There Is Something Fishy About Your Cat's Allergy Symptoms: Why Her Seafood Pate Could Be The Culprit
From kitty cartoon drawings to catnip filled toys in the pet supply shop, it is evident that fish are as naturally paired with cats as mice when it comes to the domesticated feline's prey of choice. If you browse the menu of gourmet cat foods, you will find that tuna, salmon, sardines, mackerel, shrimp, crab and other delectable gems of the sea are popular ingredients in canned food, dry kibble and tasty treats. For many cats, however, their preferred dining option can lead to allergic misery. Find out if your cat may be reacting to her fishy fare and how it can affect her health.
Histamines In Fish
Histamines become abundant in your cat's body when it shifts into defense mode to combat certain invaders, such as allergens, and this results in the presentation of allergy symptoms. Your body reacts similarly, which is why may reach for the antihistamine products in your medicine cabinet when your runny nose, sneezing and watery eyes kick in after your exposure to soaring pollen levels. Fish also produce histamines, and the level of histamines escalates after the fish have been caught. Improper cold storage and preservation of the fish results in high levels of histamine that end up in your cat's food. Once consumed, those histamines end up in your cat's body and have the potential to bring out allergy symptoms.
Symptoms of Food Allergies
Fish is among the top offenders when it comes to food allergies in cats. Other protein sources, such as beef, can also incite food allergies, as can some carbohydrate sources, such as wheat. While human allergy symptoms lean toward respiratory signs, feline symptoms are primarily dermatological in nature. If your cat is experiencing a food allergy, you may observe any of the following symptoms:
- Excessive scratching and licking at itchy skin
- Scratching at the ears
- Hair loss
- Small bumps on the skin, which are filled with fluid
If your cat exhibits any of these signs, a visit to your veterinarian is in order to pursue relief for your cat.
New On the Menu
Determining whether your cat is allergic to fish or to another ingredient in her food can be tricky. Many foods may be labeled as one protein source, such as chicken, but you may discover fish as well on the ingredient list. Your veterinarian may prescribe a specific diet to feed exclusively for a trial period of a few weeks. The hypoallergenic diet will contain a limited list of ingredients that include a protein source that is not typically found in most commercial cat foods. Instead of noshing on fish, your cat may be introduced to rabbit, venison, kangaroo or duck. If the allergy symptoms abate after she has been on her new diet, then your veterinarian will confirm the food allergy diagnosis.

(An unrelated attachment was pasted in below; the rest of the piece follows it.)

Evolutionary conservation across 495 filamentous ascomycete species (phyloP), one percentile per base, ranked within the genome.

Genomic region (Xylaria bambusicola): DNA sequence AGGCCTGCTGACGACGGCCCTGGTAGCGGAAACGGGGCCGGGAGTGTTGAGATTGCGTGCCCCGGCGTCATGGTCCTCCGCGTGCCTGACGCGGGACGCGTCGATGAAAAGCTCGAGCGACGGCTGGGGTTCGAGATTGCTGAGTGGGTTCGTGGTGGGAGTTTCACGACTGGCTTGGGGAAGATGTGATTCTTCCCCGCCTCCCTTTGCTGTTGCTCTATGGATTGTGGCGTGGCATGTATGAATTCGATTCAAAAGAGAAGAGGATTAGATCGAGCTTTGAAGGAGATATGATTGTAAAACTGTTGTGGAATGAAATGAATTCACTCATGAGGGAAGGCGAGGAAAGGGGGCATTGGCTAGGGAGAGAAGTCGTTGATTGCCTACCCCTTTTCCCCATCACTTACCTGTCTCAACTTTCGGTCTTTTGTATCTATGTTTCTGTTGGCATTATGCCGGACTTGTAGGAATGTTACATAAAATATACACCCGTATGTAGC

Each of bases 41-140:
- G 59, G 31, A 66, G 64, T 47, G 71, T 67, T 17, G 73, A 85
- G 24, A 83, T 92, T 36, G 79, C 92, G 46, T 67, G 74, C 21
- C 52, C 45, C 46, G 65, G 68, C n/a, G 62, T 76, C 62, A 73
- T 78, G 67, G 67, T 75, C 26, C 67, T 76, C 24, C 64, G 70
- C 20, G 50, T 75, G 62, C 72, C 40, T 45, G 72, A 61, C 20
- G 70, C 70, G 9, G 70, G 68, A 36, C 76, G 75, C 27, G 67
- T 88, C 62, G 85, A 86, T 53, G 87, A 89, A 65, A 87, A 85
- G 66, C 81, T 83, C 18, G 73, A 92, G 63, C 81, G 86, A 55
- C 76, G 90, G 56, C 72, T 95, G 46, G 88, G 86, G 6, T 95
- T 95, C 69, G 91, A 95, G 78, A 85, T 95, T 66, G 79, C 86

No matter what food your cat eats, always stick to premium quality brands of cat food when you go shopping. If your cat is lucky enough to enjoy fish without allergic consequences, then allow her to partake and indulge her craving. Although many cats are drawn to the aroma of fresh fish and come running at the sound of the tuna fish can being opened, their ancestors did not likely dine on fish. Today's domesticated cats evolved from the wild cats that hunted in the eastern desert regions, where bodies of water that teemed with fish were not at all plentiful. Perhaps your cat's palate is sending you the message that she loves seafood, but you should pay attention if her body is telling you that fish should not be part of her natural diet.
For a pet supply store, contact a store such as Mid Cape Pet and Seed Supply, Inc.